Friday, October 14, 2016

Bob Dylan, Nobel Laureate

Bob Dylan has won the nobel prize for literature. This is surprisingly moving to me - fills me with more delight than I could have imagined. There will be complaints (that one isn't stupid, just a complaint that Dylan is a musician, not a writer; or something), but I don't care. Dylan's art is made of words, and words are literature, and that's enough for me.

I wrote about him recently so I won't go into depth again. The relevant part of that essay might be this paragraph - Bob the writer:
Leave it then. Let's get to the good stuff. Because there is no denying his genius: as a writer at least, though he is not slouch as a songwriter, and though he is not what you would call a singer - he is most definitely a voice. But it is the words that make him what he is. I sometimes come across people who doubt the Bob - who try to show he wasn't so good after all - they are incorrect. They might complain about some aspect of his writing - the obscurity and obliqueness of some of his songs - but they complain about those things by ignoring the songs that are nothing like that: that get to the point and fast. What's obscure about Hurricane or the Lonesome Death of Hattie Carroll? But plain or obscure, conventional or experimental - he was always sharp, dazzling, surprising and careful. The words make him what he is, the words and how he uses them. It's there in those piles of words, lines, images in the early songs - in the clear, direct statement of songs like the Lonesome Death of Hattie Carroll - in the meandering narratives of 70s songs, from Desire or Blood on the Tracks. He uses words to make music - the way they clash and throng, jammed together out of time, their mysterious pauses and transitions, repetitions, all the poetic tricks he uses - rhymes and internal rhymes and alliterations and assonance - While preachers preach of evil fates/Teachers teach that knowledge waits... lay slain by a cane... (or those three tables, also in ...Hattie Carroll...) - they all add up. However they read on the page, he always wrote these words to be sung - or performed, anyway - they are rhythmic and propulsive, ragged (usually), fitted to his voice. It's as if the words were a musical instrument.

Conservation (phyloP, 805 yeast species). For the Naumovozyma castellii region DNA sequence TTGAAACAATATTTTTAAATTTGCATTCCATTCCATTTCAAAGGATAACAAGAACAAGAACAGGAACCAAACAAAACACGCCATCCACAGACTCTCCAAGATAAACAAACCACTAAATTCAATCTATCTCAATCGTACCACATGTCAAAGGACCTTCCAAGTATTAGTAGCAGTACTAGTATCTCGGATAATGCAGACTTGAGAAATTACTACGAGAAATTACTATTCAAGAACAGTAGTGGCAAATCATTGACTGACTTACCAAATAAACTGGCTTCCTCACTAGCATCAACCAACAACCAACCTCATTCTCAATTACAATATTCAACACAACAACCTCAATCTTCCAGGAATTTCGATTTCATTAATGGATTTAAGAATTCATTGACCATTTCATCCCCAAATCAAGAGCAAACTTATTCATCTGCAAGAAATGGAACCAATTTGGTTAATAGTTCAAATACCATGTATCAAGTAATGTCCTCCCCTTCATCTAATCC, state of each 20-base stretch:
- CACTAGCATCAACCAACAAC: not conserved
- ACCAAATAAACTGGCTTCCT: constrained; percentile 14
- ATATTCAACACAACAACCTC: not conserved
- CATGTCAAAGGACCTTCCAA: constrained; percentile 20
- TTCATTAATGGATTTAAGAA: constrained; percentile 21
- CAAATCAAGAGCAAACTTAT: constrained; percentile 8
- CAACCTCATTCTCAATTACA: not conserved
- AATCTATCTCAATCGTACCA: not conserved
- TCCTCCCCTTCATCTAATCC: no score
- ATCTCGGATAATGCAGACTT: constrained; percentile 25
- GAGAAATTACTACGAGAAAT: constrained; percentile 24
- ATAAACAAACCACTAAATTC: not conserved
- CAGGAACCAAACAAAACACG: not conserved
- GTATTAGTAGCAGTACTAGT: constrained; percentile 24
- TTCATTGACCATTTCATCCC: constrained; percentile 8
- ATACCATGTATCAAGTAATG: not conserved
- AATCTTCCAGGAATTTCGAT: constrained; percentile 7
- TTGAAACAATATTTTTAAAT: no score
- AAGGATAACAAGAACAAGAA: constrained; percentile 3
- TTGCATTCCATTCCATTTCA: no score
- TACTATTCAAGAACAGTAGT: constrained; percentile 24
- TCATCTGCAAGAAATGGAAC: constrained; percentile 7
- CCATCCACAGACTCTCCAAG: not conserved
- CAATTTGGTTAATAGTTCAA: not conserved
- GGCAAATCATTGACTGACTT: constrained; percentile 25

For the full appreciation, I would recommend Edroso - he's far more eloquent... But for me - this makes perfect sense. Song writers deserve to be honored as writers once in a while. It is good to have people appreciate words across different media. As for Dylan himself: I like him, though he is probably not my favorite songwriter, even considered purely as a writer. I always liked Lou Reed more; I have my own little pantheon of heroes - Richard Thompson, David Thomas, Nick Cave, PJ Harvey - and in more conventional styes, Mick Jagger (And Keith Richards, whatever their division of duties is), and, maybe most of all, Smokey Robinson. But those are my preferences, undoubtedly idiosyncratic in places - and Dylan has the advantage over all of them in terms of the length and breadth of his career, his influence, both on the world and other writers/singers/musicians. He did indeed strike out in new directions as a "pop" songwriter - the others followed. Most of them (the ones I named) explicitly following Dylan. So - you bet he deserves this prize.

And so? some music, huh? A beautiful video for Don't Think Twice, It's All Right.

Something about the roots - where he comes from, where he took it - and, you know.. Dylan on TV, singing Man of Constant Sorrow:

And - influence: Richie Havens covering All Alongthe Watchtower:

And deeper influence, I guess - a school of rock band covering the Minutemen's Bob Dylan Wrote the Propaganda Songs":

No comments: